I dread that day. I know I will be required to call upon every grown-up, rational bone in my body to hold back my Mommy protective nature, to be the bigger person, to scrape a life lesson out of one of life’s realities. I dread that day–the day when one of my sweet children comes home crying, hurt by hurtful words spoken about him.
They’re all too young to care right now. They are blissfully absorbed in their own worlds with their own thoughts and their own stories, unaware of how they are perceived by others around them. I dread the day one of them realizes someone doesn’t like him because of something out of his control–like where he lives or the color of her hair or the style of his blue jeans or the accuracy of his pitch. It makes me sad to even think about that day. I dread them not having the favor of someone, a friend or a teacher or a playmate, whose opinion for however fleeting a moment matters to them.
Perhaps it will be Little Drummer Boy who realizes for the first time someone is laughing AT him and not with him. It could be Bug who realizes someone is running AWAY from him rather than alongside him. Maybe it will be Baby Girl who, for the first time, hears that her smile isn’t as beautiful as we’ve always told her. I dread that day. It will be the day my heart breaks. And, it will be the day I must take a narrowly reined vow of silence–the day I rely on God’s Spirit and will-power to hold my tongue, to keep myself from lashing out in anger at someone else’s child or some child’s parent or this world in general. It will be another chapter in a series of many lessons I attempt to teach them about where their true and lasting worth lies, and the bittersweet rewards of being who you are. But, it will break my heart nonetheless. For, on that day, they will have lost (if only for a moment) that carefree indifference to what others think. On that day, they will have lost the innocent belief that all the world values them as we do.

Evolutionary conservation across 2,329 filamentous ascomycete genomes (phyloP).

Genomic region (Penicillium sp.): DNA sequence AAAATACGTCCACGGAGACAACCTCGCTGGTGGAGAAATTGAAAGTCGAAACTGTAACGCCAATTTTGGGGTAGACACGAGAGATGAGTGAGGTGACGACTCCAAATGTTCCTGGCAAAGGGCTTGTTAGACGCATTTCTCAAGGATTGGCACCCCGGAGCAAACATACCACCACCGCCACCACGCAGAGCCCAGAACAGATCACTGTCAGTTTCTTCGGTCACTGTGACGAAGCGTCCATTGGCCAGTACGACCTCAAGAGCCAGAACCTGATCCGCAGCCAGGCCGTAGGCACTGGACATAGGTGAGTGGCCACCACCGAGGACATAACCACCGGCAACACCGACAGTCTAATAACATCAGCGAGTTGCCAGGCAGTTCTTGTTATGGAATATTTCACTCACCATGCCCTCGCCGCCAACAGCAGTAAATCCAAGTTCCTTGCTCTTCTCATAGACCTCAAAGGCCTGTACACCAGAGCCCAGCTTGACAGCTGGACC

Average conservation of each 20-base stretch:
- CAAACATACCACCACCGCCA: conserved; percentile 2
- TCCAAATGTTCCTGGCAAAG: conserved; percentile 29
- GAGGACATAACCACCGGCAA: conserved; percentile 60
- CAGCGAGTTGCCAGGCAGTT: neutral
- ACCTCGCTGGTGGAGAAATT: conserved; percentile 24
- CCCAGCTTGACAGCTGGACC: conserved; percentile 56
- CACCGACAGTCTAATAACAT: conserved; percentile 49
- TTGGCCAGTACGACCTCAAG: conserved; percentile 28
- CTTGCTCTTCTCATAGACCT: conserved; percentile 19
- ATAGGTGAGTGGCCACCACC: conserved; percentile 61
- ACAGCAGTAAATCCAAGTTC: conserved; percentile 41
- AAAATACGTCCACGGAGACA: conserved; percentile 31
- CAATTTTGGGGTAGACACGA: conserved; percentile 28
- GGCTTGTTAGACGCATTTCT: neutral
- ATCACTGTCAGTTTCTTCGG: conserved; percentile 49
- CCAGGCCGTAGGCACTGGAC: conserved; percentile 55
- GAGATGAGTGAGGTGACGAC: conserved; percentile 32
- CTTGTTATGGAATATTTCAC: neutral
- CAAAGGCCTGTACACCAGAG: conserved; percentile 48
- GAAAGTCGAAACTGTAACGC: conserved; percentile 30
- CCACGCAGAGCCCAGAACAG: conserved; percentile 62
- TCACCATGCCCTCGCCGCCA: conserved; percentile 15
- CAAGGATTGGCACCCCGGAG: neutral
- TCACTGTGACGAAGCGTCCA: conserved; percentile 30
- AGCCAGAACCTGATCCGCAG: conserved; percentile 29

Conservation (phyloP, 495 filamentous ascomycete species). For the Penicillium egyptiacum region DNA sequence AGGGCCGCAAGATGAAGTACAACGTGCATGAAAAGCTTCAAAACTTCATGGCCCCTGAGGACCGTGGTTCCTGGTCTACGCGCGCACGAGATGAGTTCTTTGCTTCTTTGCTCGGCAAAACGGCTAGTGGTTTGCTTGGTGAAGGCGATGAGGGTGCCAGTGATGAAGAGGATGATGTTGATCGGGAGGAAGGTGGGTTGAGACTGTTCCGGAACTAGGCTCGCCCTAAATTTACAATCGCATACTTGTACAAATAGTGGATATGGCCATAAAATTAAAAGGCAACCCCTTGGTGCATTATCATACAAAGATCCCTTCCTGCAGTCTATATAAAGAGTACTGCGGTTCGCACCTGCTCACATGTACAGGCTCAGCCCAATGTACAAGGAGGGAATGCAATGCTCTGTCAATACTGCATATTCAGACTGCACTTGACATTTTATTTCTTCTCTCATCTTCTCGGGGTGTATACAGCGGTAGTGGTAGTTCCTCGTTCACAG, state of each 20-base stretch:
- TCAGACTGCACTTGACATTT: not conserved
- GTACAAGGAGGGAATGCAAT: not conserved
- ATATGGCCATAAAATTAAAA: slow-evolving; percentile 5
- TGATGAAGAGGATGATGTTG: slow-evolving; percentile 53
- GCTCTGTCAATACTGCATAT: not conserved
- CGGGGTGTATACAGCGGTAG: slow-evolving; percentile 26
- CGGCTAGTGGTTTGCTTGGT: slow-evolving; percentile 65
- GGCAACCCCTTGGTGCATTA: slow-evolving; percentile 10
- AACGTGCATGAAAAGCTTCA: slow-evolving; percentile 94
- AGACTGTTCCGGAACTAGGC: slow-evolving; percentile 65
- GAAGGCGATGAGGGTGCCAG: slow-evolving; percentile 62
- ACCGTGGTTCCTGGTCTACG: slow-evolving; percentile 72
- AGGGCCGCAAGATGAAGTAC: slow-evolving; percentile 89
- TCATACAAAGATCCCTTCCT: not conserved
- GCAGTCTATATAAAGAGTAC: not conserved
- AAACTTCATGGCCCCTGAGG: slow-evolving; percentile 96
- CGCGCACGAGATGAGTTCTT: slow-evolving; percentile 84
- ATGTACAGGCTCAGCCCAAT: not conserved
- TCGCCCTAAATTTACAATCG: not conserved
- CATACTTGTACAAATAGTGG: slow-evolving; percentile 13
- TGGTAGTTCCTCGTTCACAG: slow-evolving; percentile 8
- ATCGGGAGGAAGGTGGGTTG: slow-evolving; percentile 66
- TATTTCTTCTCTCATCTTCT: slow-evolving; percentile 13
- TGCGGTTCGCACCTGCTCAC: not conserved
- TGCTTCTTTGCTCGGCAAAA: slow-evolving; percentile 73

Sadly, that day is a reality. It’s coming. Our penchant for hasty judgements and cruel words is evident all around us, and it’s often revealed in surprising ways at surprisingly young ages by surprising people. Today, I read of a boy, Carl Walker-Hoover, who took his own life less than two weeks ago because of the daily teasing he received. The accusation: he “acted gay.” Carl would have turned 12 years old today. His mother said in an interview with Essence magazine that being gay had never presented itself as an issue because Carl had not even experienced puberty yet. He was interested in soccer and basketball and football and school and Pokemon.
Today, April 17, also marked the National Day of Silence, an initiative sponsored by the Gay, Lesbian and Straight Education Network (GLSEN) that encourages students to take some form of a vow of silence to raise awareness about school bullying based on perceived or actual sexual orientation and about the silence many students who’ve chosen a LGBT lifestyle feel they must keep to avoid harrassment. Many conservative groups have denounced the initiative as simply a vehicle for promoting and indoctrinating students in the homosexual “agenda”.
But, I am not writing about the “agenda.” And, being gay or straight wasn’t on Carl Walker-Hoover’s radar. And, whether my little ones are accused of being gay or prudes or rednecks or poor white trash or nerds, it’s the same kind of speech that will require my narrowly reined silence as a protective Mother one day. So, today, I’m writing. Because I don’t want to be Carl Walker-Hoover’s mother.
The problem I have with the conservative approach to so many social issues (including the gay one) is that so often our so-called righteousness is used as a weapon. Our own speech, the names WE call, reveal our refusal to see a created soul of infinite worth to a Creator God. We see what God calls sin, and we name it such. Yes, but we are blind to the fact that “sinners” are souls. And this is not the way of the Savior I know. The harshest words Jesus spoke in the New Testament were reserved for the religious leaders of the day. The smallest chunks of time in his schedule were given to those religious leaders. Most of his time was spent with prostitutes and cheaters and working class, the uneducated, the disloyal, the confused. And, the time he had with them, he spent slinging, not insults and accusations, but bread and wine and conversation, and more often than not forgiveness.
In the conservative movement I see, we’re running away from ourselves. We run alarmingly close to creating a culture that promotes the kind of stigma and bigotry and soul-blindness that made an 11-year-old boy’s topic of teasing so unbearable. In that culture, it’s better to be dead than to be called gay. That’s not the Savior I know. It’s not the salvation I know.